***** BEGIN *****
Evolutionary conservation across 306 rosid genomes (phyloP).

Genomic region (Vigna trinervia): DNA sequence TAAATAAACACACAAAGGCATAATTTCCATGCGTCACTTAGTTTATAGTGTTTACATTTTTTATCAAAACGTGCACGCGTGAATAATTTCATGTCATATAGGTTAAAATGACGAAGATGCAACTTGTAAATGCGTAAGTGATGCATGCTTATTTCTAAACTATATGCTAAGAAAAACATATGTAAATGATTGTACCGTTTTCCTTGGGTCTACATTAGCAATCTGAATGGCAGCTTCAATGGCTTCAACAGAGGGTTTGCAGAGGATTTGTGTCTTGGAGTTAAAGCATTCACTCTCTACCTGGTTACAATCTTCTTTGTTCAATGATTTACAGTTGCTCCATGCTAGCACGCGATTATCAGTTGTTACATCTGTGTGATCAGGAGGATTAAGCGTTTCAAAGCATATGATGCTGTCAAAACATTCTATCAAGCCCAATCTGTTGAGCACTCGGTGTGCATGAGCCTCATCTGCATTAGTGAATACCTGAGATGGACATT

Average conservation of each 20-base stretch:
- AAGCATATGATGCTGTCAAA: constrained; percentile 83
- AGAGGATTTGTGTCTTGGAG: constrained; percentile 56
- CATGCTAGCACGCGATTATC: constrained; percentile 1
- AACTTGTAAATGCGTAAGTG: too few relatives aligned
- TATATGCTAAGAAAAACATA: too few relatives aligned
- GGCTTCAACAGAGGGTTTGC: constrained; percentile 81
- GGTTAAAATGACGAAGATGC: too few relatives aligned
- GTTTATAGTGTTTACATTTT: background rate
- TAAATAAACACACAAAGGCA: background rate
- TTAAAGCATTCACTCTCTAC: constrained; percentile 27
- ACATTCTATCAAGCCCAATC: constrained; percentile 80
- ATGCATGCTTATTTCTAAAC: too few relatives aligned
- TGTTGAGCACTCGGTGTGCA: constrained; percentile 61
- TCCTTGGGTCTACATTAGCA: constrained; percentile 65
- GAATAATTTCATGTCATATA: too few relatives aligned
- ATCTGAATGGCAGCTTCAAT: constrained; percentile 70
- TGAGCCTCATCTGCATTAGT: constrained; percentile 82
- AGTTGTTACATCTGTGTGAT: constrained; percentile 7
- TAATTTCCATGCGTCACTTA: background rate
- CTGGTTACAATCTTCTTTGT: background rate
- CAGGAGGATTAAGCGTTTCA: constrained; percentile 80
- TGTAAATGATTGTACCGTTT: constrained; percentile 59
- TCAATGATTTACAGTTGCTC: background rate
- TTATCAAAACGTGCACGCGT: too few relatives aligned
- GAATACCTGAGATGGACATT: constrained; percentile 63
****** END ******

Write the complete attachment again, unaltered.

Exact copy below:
Evolutionary conservation across 306 rosid genomes (phyloP).

Genomic region (Vigna trinervia): DNA sequence TAAATAAACACACAAAGGCATAATTTCCATGCGTCACTTAGTTTATAGTGTTTACATTTTTTATCAAAACGTGCACGCGTGAATAATTTCATGTCATATAGGTTAAAATGACGAAGATGCAACTTGTAAATGCGTAAGTGATGCATGCTTATTTCTAAACTATATGCTAAGAAAAACATATGTAAATGATTGTACCGTTTTCCTTGGGTCTACATTAGCAATCTGAATGGCAGCTTCAATGGCTTCAACAGAGGGTTTGCAGAGGATTTGTGTCTTGGAGTTAAAGCATTCACTCTCTACCTGGTTACAATCTTCTTTGTTCAATGATTTACAGTTGCTCCATGCTAGCACGCGATTATCAGTTGTTACATCTGTGTGATCAGGAGGATTAAGCGTTTCAAAGCATATGATGCTGTCAAAACATTCTATCAAGCCCAATCTGTTGAGCACTCGGTGTGCATGAGCCTCATCTGCATTAGTGAATACCTGAGATGGACATT

Average conservation of each 20-base stretch:
- AAGCATATGATGCTGTCAAA: constrained; percentile 83
- AGAGGATTTGTGTCTTGGAG: constrained; percentile 56
- CATGCTAGCACGCGATTATC: constrained; percentile 1
- AACTTGTAAATGCGTAAGTG: too few relatives aligned
- TATATGCTAAGAAAAACATA: too few relatives aligned
- GGCTTCAACAGAGGGTTTGC: constrained; percentile 81
- GGTTAAAATGACGAAGATGC: too few relatives aligned
- GTTTATAGTGTTTACATTTT: background rate
- TAAATAAACACACAAAGGCA: background rate
- TTAAAGCATTCACTCTCTAC: constrained; percentile 27
- ACATTCTATCAAGCCCAATC: constrained; percentile 80
- ATGCATGCTTATTTCTAAAC: too few relatives aligned
- TGTTGAGCACTCGGTGTGCA: constrained; percentile 61
- TCCTTGGGTCTACATTAGCA: constrained; percentile 65
- GAATAATTTCATGTCATATA: too few relatives aligned
- ATCTGAATGGCAGCTTCAAT: constrained; percentile 70
- TGAGCCTCATCTGCATTAGT: constrained; percentile 82
- AGTTGTTACATCTGTGTGAT: constrained; percentile 7
- TAATTTCCATGCGTCACTTA: background rate
- CTGGTTACAATCTTCTTTGT: background rate
- CAGGAGGATTAAGCGTTTCA: constrained; percentile 80
- TGTAAATGATTGTACCGTTT: constrained; percentile 59
- TCAATGATTTACAGTTGCTC: background rate
- TTATCAAAACGTGCACGCGT: too few relatives aligned
- GAATACCTGAGATGGACATT: constrained; percentile 63